Access to university

‘Symbolically posh’ Bristol University expanding to wrong side of tracks | Education

In the well-heeled district of Clifton in Bristol, with its Georgian crescents and French brasseries, 100% of school leavers go to university. Yet in the southern suburb of Hartcliffe, the figures are the lowest in the country: only 8.6% make it there. This is the divided face of Brexit Britain. Bristol University, part of the Russell Group and a favourite among private school students, has long been at the privileged heart of Clifton. But it has radical plans to pull…

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‘Stormzy effect’: record number of black Britons studying at Cambridge | Education

The “Stormzy effect” has helped inspire record numbers of black British students to study at the University of Cambridge, following the musician’s high-profile backing of scholarships for black students at the institution. Cambridge said 91 black British students had been admitted as first-year undergraduates at the start of the academic year, an increase of nearly 50% compared with last year’s 61 students. It takes the total number of black undergraduates studying at Cambridge above 200 for the first time. Last…

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The strange dialect of an Oxbridge elite

Stan Godfrey and Ivor Morgan discuss how upper class patois can be baffling to those from different backgrounds Daniella Adeluwoye’s piece (At Cambridge I learned class still matters, Journal, 24 September) reminded me of when, 40 years ago, living in a pit village, I took exams to join the civil service fast stream. The exam paper had a paragraph explaining that you were to write for someone who was “a Senior Wrangler at Cambridge”. I hadn’t a clue why it…

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Oxford makes progress on diversity – but too slowly, says university head | Education

The vice-chancellor of Oxford University has said her institution’s progress in tackling inequality and disadvantage remains slow, despite figures that show record numbers of women, state-educated pupils and students from black and minority ethnic backgrounds were admitted last year. The proportion of students from UK state schools rose above 60% for the first time, and more women than men were admitted for the second year in a row. A record number of undergraduates with disabilities also joined the university. The…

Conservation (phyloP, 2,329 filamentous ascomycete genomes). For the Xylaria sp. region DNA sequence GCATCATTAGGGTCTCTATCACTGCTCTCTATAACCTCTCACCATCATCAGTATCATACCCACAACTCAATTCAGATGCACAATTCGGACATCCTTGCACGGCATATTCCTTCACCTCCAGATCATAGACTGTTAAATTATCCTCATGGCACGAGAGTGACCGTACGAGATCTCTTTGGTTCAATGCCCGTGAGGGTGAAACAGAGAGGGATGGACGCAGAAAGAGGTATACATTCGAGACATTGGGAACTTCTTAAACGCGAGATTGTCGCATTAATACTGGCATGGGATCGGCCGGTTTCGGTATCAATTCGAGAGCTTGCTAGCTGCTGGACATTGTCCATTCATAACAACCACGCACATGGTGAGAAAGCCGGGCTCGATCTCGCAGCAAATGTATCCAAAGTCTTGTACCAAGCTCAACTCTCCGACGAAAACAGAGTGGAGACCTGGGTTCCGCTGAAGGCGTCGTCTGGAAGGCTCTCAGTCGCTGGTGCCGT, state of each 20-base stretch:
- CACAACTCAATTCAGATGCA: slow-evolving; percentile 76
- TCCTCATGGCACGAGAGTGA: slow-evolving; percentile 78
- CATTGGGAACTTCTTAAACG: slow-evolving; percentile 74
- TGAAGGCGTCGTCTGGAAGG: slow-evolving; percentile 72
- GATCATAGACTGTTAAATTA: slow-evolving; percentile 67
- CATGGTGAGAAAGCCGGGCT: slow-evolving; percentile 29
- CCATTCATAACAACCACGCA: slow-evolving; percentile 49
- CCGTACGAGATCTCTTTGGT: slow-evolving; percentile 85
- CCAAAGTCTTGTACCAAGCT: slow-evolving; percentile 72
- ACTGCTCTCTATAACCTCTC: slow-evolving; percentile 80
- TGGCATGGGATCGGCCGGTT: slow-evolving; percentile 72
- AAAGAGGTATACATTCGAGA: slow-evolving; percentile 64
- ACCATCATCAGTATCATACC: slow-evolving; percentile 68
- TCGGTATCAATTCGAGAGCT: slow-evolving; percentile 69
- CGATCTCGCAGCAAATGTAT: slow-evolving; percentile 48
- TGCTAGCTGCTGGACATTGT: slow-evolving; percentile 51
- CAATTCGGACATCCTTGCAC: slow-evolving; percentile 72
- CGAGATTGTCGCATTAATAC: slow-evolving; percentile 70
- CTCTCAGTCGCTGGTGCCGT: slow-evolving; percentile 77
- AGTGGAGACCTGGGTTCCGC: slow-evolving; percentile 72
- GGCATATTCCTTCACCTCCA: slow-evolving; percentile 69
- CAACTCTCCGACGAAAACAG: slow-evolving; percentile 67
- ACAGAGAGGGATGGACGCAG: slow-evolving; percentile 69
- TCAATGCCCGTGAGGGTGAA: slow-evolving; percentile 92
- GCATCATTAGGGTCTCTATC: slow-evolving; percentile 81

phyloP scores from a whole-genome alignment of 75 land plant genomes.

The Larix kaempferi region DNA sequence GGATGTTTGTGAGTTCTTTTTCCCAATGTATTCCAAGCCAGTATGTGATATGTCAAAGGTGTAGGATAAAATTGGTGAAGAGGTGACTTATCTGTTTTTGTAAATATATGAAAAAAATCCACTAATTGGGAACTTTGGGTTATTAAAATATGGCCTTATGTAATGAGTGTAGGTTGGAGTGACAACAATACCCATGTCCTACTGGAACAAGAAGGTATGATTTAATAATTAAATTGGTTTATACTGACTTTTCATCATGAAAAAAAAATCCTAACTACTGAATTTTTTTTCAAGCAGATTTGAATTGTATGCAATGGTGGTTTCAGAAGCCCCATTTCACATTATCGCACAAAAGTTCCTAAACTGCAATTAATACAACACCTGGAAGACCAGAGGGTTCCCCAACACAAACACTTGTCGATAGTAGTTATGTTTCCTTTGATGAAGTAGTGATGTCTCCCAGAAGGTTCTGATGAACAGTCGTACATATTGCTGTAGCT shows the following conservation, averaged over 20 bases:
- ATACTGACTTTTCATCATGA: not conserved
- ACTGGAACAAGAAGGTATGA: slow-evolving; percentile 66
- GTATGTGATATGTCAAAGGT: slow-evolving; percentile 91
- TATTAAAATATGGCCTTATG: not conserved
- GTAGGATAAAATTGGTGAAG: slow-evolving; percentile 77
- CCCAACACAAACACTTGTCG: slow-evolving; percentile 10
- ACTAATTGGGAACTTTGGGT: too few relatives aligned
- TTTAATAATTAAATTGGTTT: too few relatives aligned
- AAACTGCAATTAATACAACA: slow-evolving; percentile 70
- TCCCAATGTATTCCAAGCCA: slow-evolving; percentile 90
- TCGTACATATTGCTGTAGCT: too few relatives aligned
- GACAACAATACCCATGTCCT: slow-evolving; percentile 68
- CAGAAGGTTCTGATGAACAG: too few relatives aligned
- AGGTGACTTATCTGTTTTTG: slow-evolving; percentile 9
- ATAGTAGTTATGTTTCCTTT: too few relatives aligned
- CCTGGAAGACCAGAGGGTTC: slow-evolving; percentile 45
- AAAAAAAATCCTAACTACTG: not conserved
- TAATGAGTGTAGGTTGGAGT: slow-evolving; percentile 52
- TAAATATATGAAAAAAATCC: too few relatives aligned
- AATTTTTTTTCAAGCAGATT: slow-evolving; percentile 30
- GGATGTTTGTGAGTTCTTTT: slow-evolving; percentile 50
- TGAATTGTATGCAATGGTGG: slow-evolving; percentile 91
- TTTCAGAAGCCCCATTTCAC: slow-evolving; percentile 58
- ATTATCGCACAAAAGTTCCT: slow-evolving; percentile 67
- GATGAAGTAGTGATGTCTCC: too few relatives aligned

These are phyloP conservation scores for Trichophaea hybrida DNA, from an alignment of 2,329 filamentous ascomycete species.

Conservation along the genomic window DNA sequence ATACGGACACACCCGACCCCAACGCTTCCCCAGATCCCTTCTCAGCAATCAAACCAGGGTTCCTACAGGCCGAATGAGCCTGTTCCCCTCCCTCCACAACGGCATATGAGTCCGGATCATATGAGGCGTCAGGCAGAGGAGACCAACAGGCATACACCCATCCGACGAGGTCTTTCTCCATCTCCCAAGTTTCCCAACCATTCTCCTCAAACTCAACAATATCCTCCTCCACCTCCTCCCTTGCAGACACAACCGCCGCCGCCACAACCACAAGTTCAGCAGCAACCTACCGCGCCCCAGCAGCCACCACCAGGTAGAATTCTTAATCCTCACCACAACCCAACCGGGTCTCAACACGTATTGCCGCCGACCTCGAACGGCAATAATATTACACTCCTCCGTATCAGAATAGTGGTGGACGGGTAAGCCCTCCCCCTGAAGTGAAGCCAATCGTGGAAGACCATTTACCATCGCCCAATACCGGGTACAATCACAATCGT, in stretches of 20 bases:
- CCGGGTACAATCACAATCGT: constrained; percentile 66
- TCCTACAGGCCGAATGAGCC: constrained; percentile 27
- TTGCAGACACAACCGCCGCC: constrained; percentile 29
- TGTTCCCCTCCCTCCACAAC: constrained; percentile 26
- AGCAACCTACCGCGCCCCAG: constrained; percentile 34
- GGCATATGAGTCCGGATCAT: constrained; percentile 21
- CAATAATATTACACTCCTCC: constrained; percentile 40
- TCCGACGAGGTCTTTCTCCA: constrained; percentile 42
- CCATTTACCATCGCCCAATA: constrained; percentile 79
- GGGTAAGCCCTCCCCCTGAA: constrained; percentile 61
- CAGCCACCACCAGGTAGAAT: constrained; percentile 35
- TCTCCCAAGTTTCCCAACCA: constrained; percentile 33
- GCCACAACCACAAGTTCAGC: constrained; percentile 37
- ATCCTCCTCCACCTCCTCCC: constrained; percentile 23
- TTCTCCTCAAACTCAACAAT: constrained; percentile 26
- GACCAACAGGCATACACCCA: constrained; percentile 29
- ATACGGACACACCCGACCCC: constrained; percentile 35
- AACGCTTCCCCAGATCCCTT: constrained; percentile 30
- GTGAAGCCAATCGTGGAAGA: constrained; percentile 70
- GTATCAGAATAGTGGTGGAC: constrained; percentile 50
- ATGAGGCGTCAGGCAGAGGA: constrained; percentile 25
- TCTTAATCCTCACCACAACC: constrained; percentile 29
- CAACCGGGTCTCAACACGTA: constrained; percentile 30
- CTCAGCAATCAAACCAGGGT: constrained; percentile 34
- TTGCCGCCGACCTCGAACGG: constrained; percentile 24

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For poor children, lunch is a rushed butty. For the rich, it’s orchestra and standup | Laura McInerney | Education

There was justifiable outrage recently when the headteacher of £12,000-a-term Stowe School complained that “social engineering” meant Oxford and Cambridge universities were taking fewer kids from private schools. Schools are social engineering factories; it’s what they are supposed to do. They take children and batch-improve them so they are ready to join society as adults. And as we all know, it is state school pupils who usually battle against the well-oiled social engineering of the rich. A new example of…

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Calls for private school head’s sacking for ‘tasteless Holocaust analogy’ | Education

It was Stowe’s first headmaster, JF Roxburgh, who suggested the school should aspire to produce students who would prove “acceptable at a dance and invaluable at a shipwreck”. On Saturday, though, the current head expressed fears that these days, his charges were more likely to find themselves victims of social engineering, which he equated with antisemitism. In explosive comments about attempts by Oxbridge to raise admissions from state schools, Anthony Wallersteiner likened the treatment of private school pupils to the…

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Head likens criticism of private schools to antisemitic abuse | Education

The headteacher of a UK public school is under fire for likening criticism of the private education sector to antisemitic abuse. Anthony Wallersteiner, of the £12,000-a-term Stowe school in Buckinghamshire, also said a decline in the number of non-state school Oxbridge admissions had left some parents making claims about “social engineering”. He told the Times: “The rise of populists and polemicists has created a micro-industry in bashing private schools.” Wallersteiner, who is of Jewish descent, said: “Some of the criticisms…

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‘This is not a fluke’: how one state school got 41 Oxbridge offers | Education

“Cambridge was always my dream,” says 17-year-old Hridita Rahman Khan, one of 41 students at Brampton Manor academy in east London to have won offers from Oxbridge this week. Khan’s parents are from Bangladesh, she grew up in Italy and arrived in London at the age of 14 with little English. Three years later she has been offered a place to study engineering at the University of Cambridge. Her story is one of extraordinary achievement, but there are many at…

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